There are days where I am the cool one, the woman others want to be. This was not one of those days.
“What’s going on in your head is not what’s going on out here,” the sailing instructor said. I knew he was right. I could see through the fisheye shape of my tunnel vision that the sun was shining and reflecting off the waves. I could see that the others on the boat were relaxed with their arms spread as if they were sitting on a couch. I could see the white of the sail, shaped like a cupped palm. I could see that I was in the best place in the Quad-Cities, sliding quietly along the surface of the Mississippi River with the I-74 bridge framing the distance. I knew that anyone else in that moment would be relaxed and happy and grateful. But I wanted to die.
My hand was on the tiller and I could feel myself holding on as if the world would fall away and I would float into space if I let go. The muscles of my bicep and shoulder were fired so tight my arm was as hard and immobile as stone.
I saw a gust of wind rolling along the water in front of us and knew it was about to hit the sail. I braced for the beating, even as I heard the joyful laughter of someone else on the boat celebrating as we picked up speed.
I was there for one reason, to face and overcome a fear.
Five years ago, I was in a sailboat accident that involved me alone in a storm, fighting white capped waves to right-side my overturned boat. The short version involves me getting rescued and towed back to shore, exhausted and embarrassed. The short version ends with me docking the boat, folding the sails meticulously and tying them to the boom with loose and thoughtful square knots. It ends with me getting in my car and driving away from the water and never going back again.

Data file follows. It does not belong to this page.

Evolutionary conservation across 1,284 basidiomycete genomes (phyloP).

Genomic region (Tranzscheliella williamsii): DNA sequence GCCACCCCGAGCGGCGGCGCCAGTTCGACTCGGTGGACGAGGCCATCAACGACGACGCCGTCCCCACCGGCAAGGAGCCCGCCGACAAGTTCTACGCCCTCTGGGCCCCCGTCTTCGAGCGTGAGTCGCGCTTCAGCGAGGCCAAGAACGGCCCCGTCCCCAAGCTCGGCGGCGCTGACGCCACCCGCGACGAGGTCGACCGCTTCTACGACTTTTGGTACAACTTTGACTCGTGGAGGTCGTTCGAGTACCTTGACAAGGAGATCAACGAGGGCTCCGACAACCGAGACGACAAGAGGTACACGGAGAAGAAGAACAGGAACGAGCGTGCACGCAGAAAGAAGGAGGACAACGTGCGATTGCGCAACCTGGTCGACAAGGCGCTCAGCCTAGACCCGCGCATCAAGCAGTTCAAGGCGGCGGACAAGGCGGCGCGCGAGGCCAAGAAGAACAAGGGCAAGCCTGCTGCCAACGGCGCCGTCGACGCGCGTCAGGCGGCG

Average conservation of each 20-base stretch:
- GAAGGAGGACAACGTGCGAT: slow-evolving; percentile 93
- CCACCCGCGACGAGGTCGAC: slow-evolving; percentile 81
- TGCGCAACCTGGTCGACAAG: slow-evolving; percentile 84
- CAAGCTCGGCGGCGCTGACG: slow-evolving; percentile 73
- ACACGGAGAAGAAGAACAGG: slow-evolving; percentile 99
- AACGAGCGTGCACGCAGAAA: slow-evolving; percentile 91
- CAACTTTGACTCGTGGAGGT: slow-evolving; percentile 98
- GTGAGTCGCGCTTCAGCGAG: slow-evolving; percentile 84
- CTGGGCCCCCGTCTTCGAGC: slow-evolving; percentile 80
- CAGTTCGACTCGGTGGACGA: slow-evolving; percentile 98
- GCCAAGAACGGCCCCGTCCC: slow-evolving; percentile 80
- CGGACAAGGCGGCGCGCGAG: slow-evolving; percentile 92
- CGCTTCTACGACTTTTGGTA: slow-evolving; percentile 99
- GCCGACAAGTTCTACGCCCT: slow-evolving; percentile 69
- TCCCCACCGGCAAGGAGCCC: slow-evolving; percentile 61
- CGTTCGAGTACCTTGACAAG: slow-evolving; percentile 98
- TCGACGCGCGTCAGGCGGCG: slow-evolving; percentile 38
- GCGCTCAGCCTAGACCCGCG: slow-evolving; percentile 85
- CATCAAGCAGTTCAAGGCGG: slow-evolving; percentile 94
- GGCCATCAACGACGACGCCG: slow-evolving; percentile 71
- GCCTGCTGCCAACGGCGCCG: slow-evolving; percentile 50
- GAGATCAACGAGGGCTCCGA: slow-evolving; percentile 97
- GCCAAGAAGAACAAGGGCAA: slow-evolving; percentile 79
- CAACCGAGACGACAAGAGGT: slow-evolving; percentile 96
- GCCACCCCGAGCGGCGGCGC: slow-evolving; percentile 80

This month, I decided I was sick of being afraid and I signed up for a week-long beginner sailing class through the Davenport Park and Recreation Department and the Lake Davenport Sailing Club.
I thought I could participate and keep my fear a secret, but as soon as I stepped onto a boat, I audibly sighed and said, “Oh, no.”
What amazed me was how much they guys who teach the course were willing to help. I’ve been on the other side of someone’s fear. You can’t understand it. It’s irrational and it’s easy to lose patience.
“What is it that you’re afraid of?” one instructor asked. “Is it this?” He pulled in a sail to grab as much wind as possible. The boat heeled and water rushed by. Nope. It wasn’t speed when someone else was at the tiller. Early in the week, we practiced capsize drills, rolling the boat upside-down and bringing it back. Nope. It wasn’t a fear of the chaos or of drowning.
It was when I was steering that the fear came over me. It’s the fear of making a mistake and losing control, I thought. As each second stretched into a torturous eternity, I tried to observe my own thoughts, but there were none. Fear is not a thought process. It’s a response. It was a weakening at my joints, a simultaneous sapping of energy combined with the magnified awareness from repeated shots of adrenaline.
I wish I could say this was one of those inspiring stories about overcoming fear. A lot of it went away, just by forcing myself to face it. Some of it was too powerful. It still has a grip on me. I was a little ashamed of that.
But something cool did come of it. When you sail on the Mississippi, your senses are tested. It’s not just wind you have to watch, but the incredible current that feels like gravity itself, pulling you down that interstate of a river.
Even through my fear, I was watching the river – the coal barges, the Celebration Belle, that teenager showing off on a jet ski.
The men from the Lake Davenport Sailing Club know the river. They know the wind is coming from the south and is being disturbed by that grove of trees on the horizon. They know the owners of the homes on the hill in Iowa and the history of the Rock Island Arsenal buildings that they use to set their courses. They spend their time literally navigating between the two states.
And when I was on the river, battling the wind to paddle across the Mississippi for Floatzilla, I felt the pull of the current and understood it, the way you know someone a little better after a fight.